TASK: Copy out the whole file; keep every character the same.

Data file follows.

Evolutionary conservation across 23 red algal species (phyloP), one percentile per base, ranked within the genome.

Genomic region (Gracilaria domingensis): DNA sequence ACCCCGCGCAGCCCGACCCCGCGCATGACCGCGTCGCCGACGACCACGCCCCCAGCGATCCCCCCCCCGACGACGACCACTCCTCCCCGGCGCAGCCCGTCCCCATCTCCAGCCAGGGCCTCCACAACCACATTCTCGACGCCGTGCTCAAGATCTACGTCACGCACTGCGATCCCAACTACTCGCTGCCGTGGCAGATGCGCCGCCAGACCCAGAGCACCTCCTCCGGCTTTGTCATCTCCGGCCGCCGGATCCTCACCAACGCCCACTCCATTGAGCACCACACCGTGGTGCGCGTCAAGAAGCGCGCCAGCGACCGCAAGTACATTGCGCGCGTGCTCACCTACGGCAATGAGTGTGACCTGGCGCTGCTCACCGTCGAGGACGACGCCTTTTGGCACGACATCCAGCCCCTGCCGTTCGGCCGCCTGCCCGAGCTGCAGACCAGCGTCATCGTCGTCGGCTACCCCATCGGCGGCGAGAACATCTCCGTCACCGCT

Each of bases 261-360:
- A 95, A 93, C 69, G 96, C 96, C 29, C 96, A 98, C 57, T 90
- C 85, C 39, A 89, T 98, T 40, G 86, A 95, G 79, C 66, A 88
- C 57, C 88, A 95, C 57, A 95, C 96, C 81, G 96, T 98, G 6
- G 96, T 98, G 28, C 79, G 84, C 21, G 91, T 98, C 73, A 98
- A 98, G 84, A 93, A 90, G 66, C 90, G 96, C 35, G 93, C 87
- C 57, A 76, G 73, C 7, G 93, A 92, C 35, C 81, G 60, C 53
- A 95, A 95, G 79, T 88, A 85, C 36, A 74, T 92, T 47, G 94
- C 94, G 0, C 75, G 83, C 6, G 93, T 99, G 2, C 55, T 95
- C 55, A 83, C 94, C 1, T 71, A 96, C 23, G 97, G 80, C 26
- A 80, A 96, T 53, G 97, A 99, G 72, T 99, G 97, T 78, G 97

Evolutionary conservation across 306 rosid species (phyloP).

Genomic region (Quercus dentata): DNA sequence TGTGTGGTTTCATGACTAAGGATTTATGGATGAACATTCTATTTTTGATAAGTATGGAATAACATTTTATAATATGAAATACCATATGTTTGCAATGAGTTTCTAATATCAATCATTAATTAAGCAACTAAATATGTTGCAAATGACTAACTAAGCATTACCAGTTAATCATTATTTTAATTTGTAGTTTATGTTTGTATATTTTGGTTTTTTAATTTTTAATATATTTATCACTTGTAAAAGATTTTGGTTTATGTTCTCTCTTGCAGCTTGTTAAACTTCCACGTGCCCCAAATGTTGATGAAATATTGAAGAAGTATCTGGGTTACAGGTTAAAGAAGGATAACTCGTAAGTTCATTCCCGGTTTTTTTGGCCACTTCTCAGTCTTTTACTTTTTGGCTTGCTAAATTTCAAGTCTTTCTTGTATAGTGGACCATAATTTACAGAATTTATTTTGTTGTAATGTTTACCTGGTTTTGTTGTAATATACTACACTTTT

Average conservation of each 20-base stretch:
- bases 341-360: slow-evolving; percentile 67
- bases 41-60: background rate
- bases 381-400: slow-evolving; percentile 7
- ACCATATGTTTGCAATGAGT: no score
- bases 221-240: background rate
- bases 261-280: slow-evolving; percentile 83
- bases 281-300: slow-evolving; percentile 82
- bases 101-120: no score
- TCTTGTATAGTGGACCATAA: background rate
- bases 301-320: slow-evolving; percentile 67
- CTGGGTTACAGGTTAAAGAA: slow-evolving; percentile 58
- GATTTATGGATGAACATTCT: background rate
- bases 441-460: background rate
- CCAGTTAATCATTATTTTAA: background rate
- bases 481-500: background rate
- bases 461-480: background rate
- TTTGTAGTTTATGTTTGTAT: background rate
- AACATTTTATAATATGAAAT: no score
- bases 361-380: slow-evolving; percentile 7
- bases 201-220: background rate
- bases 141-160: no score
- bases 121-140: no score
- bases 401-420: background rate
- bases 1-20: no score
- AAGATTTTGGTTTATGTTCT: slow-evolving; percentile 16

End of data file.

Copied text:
Evolutionary conservation across 23 red algal species (phyloP), one percentile per base, ranked within the genome.

Genomic region (Gracilaria domingensis): DNA sequence ACCCCGCGCAGCCCGACCCCGCGCATGACCGCGTCGCCGACGACCACGCCCCCAGCGATCCCCCCCCCGACGACGACCACTCCTCCCCGGCGCAGCCCGTCCCCATCTCCAGCCAGGGCCTCCACAACCACATTCTCGACGCCGTGCTCAAGATCTACGTCACGCACTGCGATCCCAACTACTCGCTGCCGTGGCAGATGCGCCGCCAGACCCAGAGCACCTCCTCCGGCTTTGTCATCTCCGGCCGCCGGATCCTCACCAACGCCCACTCCATTGAGCACCACACCGTGGTGCGCGTCAAGAAGCGCGCCAGCGACCGCAAGTACATTGCGCGCGTGCTCACCTACGGCAATGAGTGTGACCTGGCGCTGCTCACCGTCGAGGACGACGCCTTTTGGCACGACATCCAGCCCCTGCCGTTCGGCCGCCTGCCCGAGCTGCAGACCAGCGTCATCGTCGTCGGCTACCCCATCGGCGGCGAGAACATCTCCGTCACCGCT

Each of bases 261-360:
- A 95, A 93, C 69, G 96, C 96, C 29, C 96, A 98, C 57, T 90
- C 85, C 39, A 89, T 98, T 40, G 86, A 95, G 79, C 66, A 88
- C 57, C 88, A 95, C 57, A 95, C 96, C 81, G 96, T 98, G 6
- G 96, T 98, G 28, C 79, G 84, C 21, G 91, T 98, C 73, A 98
- A 98, G 84, A 93, A 90, G 66, C 90, G 96, C 35, G 93, C 87
- C 57, A 76, G 73, C 7, G 93, A 92, C 35, C 81, G 60, C 53
- A 95, A 95, G 79, T 88, A 85, C 36, A 74, T 92, T 47, G 94
- C 94, G 0, C 75, G 83, C 6, G 93, T 99, G 2, C 55, T 95
- C 55, A 83, C 94, C 1, T 71, A 96, C 23, G 97, G 80, C 26
- A 80, A 96, T 53, G 97, A 99, G 72, T 99, G 97, T 78, G 97

Evolutionary conservation across 306 rosid species (phyloP).

Genomic region (Quercus dentata): DNA sequence TGTGTGGTTTCATGACTAAGGATTTATGGATGAACATTCTATTTTTGATAAGTATGGAATAACATTTTATAATATGAAATACCATATGTTTGCAATGAGTTTCTAATATCAATCATTAATTAAGCAACTAAATATGTTGCAAATGACTAACTAAGCATTACCAGTTAATCATTATTTTAATTTGTAGTTTATGTTTGTATATTTTGGTTTTTTAATTTTTAATATATTTATCACTTGTAAAAGATTTTGGTTTATGTTCTCTCTTGCAGCTTGTTAAACTTCCACGTGCCCCAAATGTTGATGAAATATTGAAGAAGTATCTGGGTTACAGGTTAAAGAAGGATAACTCGTAAGTTCATTCCCGGTTTTTTTGGCCACTTCTCAGTCTTTTACTTTTTGGCTTGCTAAATTTCAAGTCTTTCTTGTATAGTGGACCATAATTTACAGAATTTATTTTGTTGTAATGTTTACCTGGTTTTGTTGTAATATACTACACTTTT

Average conservation of each 20-base stretch:
- bases 341-360: slow-evolving; percentile 67
- bases 41-60: background rate
- bases 381-400: slow-evolving; percentile 7
- ACCATATGTTTGCAATGAGT: no score
- bases 221-240: background rate
- bases 261-280: slow-evolving; percentile 83
- bases 281-300: slow-evolving; percentile 82
- bases 101-120: no score
- TCTTGTATAGTGGACCATAA: background rate
- bases 301-320: slow-evolving; percentile 67
- CTGGGTTACAGGTTAAAGAA: slow-evolving; percentile 58
- GATTTATGGATGAACATTCT: background rate
- bases 441-460: background rate
- CCAGTTAATCATTATTTTAA: background rate
- bases 481-500: background rate
- bases 461-480: background rate
- TTTGTAGTTTATGTTTGTAT: background rate
- AACATTTTATAATATGAAAT: no score
- bases 361-380: slow-evolving; percentile 7
- bases 201-220: background rate
- bases 141-160: no score
- bases 121-140: no score
- bases 401-420: background rate
- bases 1-20: no score
- AAGATTTTGGTTTATGTTCT: slow-evolving; percentile 16